How to Grow: Caring for Holiday Plants

Learn how to take care of Christmas cactus, poinsettia and other holiday plants after the holidays.

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Now that you’ve put away all your holiday decorations, what are you going to do with those holiday gift plants still adorning your house? Like many gifts, some are worth saving and others are better regifted. So let’s go through the list of holiday gift plants and I’ll tell you what I think you should do with them.

holidayplantsSome plants require special growing conditions to look beautiful at the holidays. These include poinsettia, azaleas, and hydrangeas. These plants are great to enjoy while you can, but should be composted once they start looking ratty. The azaleas and hydrangeas are varieties not hardy in our area and the poinsettia need a special dark treatment for months to get the bracts to turn color again in December.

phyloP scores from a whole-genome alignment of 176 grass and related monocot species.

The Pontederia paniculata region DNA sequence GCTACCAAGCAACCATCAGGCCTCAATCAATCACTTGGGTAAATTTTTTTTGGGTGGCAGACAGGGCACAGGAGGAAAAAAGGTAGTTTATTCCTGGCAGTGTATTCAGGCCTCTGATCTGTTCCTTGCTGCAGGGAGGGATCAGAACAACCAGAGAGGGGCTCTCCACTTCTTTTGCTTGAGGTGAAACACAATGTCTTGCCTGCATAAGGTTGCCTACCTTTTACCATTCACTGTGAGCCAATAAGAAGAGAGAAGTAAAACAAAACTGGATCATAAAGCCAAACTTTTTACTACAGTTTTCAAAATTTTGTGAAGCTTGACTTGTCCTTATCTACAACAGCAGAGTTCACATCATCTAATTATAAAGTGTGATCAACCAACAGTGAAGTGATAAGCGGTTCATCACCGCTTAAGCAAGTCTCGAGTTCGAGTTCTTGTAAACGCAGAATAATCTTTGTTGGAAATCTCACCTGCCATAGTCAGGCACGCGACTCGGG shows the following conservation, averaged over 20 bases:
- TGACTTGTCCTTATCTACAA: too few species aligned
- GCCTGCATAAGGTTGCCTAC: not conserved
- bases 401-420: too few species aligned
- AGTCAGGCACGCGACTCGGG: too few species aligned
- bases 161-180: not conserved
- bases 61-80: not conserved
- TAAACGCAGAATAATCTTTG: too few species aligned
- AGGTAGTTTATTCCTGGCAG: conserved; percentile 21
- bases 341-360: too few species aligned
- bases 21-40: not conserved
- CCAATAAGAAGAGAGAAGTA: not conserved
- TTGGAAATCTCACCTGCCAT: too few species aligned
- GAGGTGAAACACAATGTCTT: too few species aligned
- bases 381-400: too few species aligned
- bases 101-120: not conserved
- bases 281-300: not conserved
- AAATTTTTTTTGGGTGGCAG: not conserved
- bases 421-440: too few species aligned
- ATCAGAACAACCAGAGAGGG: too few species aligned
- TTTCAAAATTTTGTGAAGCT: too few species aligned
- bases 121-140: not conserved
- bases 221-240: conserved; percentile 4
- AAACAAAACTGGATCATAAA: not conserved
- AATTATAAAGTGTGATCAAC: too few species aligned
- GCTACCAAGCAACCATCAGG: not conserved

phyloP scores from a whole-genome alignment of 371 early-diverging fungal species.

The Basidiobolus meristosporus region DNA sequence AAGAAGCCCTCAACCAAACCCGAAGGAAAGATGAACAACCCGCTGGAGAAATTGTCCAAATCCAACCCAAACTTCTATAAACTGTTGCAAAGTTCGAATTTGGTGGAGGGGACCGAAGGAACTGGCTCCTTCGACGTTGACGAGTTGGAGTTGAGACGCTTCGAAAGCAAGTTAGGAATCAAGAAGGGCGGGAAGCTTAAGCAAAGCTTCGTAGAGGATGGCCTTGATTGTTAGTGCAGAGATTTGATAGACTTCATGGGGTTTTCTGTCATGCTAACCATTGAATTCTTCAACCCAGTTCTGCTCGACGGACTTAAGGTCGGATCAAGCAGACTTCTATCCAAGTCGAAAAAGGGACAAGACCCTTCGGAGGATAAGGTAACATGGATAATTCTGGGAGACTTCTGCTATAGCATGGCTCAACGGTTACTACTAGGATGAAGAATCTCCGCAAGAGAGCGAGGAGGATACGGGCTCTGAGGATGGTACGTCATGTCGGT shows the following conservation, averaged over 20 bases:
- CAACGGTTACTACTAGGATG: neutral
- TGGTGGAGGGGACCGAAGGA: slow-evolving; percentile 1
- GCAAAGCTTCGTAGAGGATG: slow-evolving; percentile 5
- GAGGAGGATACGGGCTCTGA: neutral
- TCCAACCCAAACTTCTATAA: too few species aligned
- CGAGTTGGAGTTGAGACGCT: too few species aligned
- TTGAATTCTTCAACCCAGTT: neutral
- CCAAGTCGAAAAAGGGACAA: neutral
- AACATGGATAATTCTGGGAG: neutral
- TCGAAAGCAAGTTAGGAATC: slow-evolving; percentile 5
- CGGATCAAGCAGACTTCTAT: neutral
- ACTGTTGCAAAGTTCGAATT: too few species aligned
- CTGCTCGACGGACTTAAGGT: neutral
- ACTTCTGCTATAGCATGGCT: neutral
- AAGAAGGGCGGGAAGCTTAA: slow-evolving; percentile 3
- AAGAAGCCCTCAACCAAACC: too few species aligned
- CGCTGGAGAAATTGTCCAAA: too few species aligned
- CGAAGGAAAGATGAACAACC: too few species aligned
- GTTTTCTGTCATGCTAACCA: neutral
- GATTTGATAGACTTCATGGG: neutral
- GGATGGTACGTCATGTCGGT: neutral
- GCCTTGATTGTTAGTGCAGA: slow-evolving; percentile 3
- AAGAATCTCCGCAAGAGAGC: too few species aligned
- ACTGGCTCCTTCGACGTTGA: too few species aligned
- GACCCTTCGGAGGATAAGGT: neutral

Other holidays plants, such as kalanchoe and bromeliads, are difficult to get to flower again in most homes, but the foliage is attractive, so keep these as beautiful foliage plants year round.

The keepers are amaryllis, Christmas cactus and cyclamen. With little care you can get these to flower again next year. Give Christmas cactus cool conditions and dark nights in fall to stimulate flower bud initiation. Place amaryllis bulbs in a part sun location and fertilize and water them all spring and summer. Cut back the foliage in fall and let the bulb dry out in a dark basement for 6 weeks. Bring it into a warm, bright room, water and let it grow. Cut back cyclamen leaves to the ground in late spring and let it dry out and go dormant for 2 to 3 months in summer. In fall, start watering and it will send up new growth.

And now for this week’s tip, do a seed germination test on your old seeds by placing 10 to 20 seeds in a moisten paper towel in a warm, area out of direct sunlight. In general, if you get at least 70% germination, then use that seed again next year. If not, look for replacement packets.

From the Vermont Garden Journal

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